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Greater greater collaboration between scientists and policy makers needed

06 December 2017

 

Sustrans’ research has been recognised by the United Nations as an example of best practice in using science to shape sustainable development policy. The new UN report, ‘Strengthening the Science-Policy Interface: A gap analysis’, highlights the need for greater collaboration between scientists and policy makers in finding solutions to environmental challenges. It recognised Sustrans’ Fit for Life report covering independent research by leading experts into the public health benefits of walking and cycling routes.

In his foreword, Erik Solheim, Executive Director of the United Nations Environment Programme, says: ‘With a growing number of environmental challenges to resolve, robust, easy to understand scientific data is a crucial building block for policy makers. This report analyses the gap in collaboration between scientists and policy makers, and tries to explain how closing it can protect this planet and its people.

He adds: ‘There is growing evidence that sound science can play an important role in creating the political will to shape policies that can deliver the Sustainable Development Goals. For example, Dr Andy Cope, Director of Insight at Sustrans, partnered with the UK Research Councils funded iConnect research consortium to evaluate a UK Big Lottery funded active travel programme. Together they made a very compelling case for legislation and policy supporting walking and cycling in the United Kingdom. This includes promoting the Active Travel Act in Wales, increasing investment by the Public Health Agency in Northern Ireland, supporting a Cycling and Walking Investment Strategy for England, and significantly increasing investment in active travel in Scotland through the Cycling Action Plan for Scotland.’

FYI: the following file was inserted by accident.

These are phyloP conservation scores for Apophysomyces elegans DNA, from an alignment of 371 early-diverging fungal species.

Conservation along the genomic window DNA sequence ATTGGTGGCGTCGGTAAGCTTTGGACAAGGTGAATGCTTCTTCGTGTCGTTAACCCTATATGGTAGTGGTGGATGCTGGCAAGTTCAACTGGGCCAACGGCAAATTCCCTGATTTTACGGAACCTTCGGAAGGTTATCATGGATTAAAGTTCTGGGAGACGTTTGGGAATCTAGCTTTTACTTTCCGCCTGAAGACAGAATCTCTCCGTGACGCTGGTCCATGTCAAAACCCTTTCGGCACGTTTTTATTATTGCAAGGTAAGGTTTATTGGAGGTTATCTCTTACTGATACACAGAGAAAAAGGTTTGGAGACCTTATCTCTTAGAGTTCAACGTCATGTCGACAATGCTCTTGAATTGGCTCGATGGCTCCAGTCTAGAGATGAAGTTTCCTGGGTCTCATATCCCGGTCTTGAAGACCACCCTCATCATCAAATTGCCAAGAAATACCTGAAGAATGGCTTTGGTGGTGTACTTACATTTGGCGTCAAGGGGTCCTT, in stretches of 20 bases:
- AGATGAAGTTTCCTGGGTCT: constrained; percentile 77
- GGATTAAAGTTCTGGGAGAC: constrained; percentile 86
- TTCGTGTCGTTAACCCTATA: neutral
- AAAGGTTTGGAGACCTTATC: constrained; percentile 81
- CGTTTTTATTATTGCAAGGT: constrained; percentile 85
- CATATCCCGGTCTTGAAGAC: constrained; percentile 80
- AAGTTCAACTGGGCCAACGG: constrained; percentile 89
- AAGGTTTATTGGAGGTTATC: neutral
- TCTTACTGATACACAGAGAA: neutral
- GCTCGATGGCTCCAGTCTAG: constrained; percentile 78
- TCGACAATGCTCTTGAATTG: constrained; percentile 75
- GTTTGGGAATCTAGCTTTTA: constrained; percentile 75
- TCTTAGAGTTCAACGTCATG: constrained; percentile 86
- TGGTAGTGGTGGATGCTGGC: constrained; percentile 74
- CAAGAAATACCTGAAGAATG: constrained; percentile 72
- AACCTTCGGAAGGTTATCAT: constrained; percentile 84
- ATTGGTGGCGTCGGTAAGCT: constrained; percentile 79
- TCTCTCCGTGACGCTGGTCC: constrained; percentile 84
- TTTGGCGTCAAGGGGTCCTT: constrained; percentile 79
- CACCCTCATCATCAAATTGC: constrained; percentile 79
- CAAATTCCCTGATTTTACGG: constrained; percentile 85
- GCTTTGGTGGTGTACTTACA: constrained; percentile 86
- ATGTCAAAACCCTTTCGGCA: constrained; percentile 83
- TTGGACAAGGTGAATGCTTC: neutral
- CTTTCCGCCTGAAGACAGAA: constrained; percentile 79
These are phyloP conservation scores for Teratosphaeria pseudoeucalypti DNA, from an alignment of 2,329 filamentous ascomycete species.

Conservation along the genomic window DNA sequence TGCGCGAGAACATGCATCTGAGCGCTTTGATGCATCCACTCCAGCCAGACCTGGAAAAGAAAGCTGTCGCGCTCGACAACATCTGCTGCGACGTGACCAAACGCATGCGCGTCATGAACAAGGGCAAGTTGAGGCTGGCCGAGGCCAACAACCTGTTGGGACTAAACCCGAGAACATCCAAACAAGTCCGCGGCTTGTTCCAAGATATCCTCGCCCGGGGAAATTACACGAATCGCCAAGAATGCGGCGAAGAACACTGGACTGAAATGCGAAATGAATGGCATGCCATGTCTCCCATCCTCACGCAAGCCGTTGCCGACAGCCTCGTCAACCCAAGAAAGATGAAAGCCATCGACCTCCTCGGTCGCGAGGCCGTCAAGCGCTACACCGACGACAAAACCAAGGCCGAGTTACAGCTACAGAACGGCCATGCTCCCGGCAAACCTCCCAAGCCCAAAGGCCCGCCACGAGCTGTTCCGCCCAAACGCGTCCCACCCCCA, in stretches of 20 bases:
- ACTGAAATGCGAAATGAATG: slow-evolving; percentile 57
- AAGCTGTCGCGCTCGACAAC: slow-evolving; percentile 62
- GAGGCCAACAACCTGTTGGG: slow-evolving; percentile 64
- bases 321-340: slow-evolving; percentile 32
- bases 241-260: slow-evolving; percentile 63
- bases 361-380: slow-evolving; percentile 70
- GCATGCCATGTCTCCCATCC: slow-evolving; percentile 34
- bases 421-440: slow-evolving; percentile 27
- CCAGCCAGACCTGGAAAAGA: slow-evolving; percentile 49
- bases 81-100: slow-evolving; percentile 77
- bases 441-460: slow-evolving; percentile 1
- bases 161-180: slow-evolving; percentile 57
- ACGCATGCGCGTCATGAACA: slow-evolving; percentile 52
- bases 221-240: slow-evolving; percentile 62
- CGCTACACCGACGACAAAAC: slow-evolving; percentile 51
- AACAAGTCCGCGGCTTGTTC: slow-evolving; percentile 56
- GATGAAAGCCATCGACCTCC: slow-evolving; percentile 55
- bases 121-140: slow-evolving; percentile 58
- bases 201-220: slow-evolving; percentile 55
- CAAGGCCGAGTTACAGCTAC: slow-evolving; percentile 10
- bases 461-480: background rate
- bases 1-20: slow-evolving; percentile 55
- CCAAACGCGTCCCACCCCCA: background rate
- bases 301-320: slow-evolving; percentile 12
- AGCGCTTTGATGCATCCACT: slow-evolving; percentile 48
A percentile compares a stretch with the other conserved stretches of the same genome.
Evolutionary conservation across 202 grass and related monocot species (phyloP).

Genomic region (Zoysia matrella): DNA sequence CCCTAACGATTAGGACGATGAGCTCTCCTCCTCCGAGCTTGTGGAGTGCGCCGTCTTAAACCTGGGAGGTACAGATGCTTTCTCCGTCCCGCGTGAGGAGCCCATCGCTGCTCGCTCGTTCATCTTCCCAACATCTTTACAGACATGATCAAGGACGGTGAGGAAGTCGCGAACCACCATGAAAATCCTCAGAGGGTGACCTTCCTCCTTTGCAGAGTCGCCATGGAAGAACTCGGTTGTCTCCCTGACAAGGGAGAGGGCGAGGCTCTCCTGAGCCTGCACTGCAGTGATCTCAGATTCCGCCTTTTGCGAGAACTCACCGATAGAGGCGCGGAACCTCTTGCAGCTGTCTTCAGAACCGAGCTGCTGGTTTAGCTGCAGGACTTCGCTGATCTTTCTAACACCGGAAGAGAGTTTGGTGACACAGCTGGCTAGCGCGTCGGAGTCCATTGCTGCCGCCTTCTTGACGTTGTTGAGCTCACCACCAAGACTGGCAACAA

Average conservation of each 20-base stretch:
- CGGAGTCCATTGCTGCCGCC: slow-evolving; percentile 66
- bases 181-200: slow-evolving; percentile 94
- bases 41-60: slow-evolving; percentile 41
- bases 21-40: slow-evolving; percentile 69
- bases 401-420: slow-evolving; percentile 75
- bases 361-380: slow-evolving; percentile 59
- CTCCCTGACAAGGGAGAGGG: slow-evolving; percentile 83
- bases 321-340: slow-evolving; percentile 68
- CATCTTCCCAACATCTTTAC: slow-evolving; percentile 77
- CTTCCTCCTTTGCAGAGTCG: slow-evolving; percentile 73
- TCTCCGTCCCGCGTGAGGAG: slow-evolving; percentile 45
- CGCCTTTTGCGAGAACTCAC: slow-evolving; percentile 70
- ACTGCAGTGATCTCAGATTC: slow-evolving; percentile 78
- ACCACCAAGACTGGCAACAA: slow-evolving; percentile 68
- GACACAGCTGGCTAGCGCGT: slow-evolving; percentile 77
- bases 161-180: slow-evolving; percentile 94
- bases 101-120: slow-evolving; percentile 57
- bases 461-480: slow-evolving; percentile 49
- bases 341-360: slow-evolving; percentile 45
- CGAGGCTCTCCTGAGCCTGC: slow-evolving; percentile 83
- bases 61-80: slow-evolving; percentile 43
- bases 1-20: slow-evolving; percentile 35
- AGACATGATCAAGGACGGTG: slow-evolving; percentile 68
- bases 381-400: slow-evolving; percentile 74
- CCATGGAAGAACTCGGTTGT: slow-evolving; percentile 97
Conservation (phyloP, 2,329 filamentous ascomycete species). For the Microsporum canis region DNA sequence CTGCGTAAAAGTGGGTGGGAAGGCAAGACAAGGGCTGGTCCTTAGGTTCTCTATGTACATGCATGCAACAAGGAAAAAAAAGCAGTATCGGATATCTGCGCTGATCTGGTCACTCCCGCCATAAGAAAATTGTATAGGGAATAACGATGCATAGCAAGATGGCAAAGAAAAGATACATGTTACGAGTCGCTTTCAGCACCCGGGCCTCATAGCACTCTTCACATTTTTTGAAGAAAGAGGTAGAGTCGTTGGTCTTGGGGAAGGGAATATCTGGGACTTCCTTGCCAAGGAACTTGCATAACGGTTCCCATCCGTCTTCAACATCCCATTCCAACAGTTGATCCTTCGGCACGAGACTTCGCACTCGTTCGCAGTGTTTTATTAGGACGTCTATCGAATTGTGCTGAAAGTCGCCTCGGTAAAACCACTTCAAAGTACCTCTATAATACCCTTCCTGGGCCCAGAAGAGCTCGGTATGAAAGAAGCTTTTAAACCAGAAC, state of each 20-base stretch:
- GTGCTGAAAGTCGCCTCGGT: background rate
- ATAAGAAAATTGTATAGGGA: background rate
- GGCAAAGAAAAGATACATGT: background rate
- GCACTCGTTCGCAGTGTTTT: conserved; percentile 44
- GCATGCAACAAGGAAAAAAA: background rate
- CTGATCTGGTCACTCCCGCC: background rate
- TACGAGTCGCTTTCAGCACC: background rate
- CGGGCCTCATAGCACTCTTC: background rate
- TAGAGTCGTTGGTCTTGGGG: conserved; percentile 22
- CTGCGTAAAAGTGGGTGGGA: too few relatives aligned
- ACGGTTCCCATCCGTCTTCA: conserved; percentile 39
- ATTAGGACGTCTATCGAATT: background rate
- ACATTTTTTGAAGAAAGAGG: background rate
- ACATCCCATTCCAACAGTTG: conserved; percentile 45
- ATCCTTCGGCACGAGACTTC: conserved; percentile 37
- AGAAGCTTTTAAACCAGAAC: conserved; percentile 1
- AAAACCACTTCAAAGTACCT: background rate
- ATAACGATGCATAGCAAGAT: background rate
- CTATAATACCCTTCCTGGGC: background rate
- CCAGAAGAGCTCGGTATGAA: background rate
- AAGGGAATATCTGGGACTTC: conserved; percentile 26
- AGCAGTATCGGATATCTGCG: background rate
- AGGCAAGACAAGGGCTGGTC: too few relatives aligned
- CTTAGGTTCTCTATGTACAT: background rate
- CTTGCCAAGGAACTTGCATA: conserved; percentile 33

Andy Cope, Director of Insight at Sustrans, said: ‘Walking and cycling is part of the solution to many of the challenges we face, including air pollution, congestion, physical inactivity and obesity. From our recent Bike Life report to the launch of our new air quality model - making the case for walking and cycling using robust evidence is a key aspect of our work and we welcome this recognition from the United Nations. We continue to call on governments at all levels to invest in cycling and walking to increase the number of people travelling in a way that benefits their health, the environment and the economy.’

 
 
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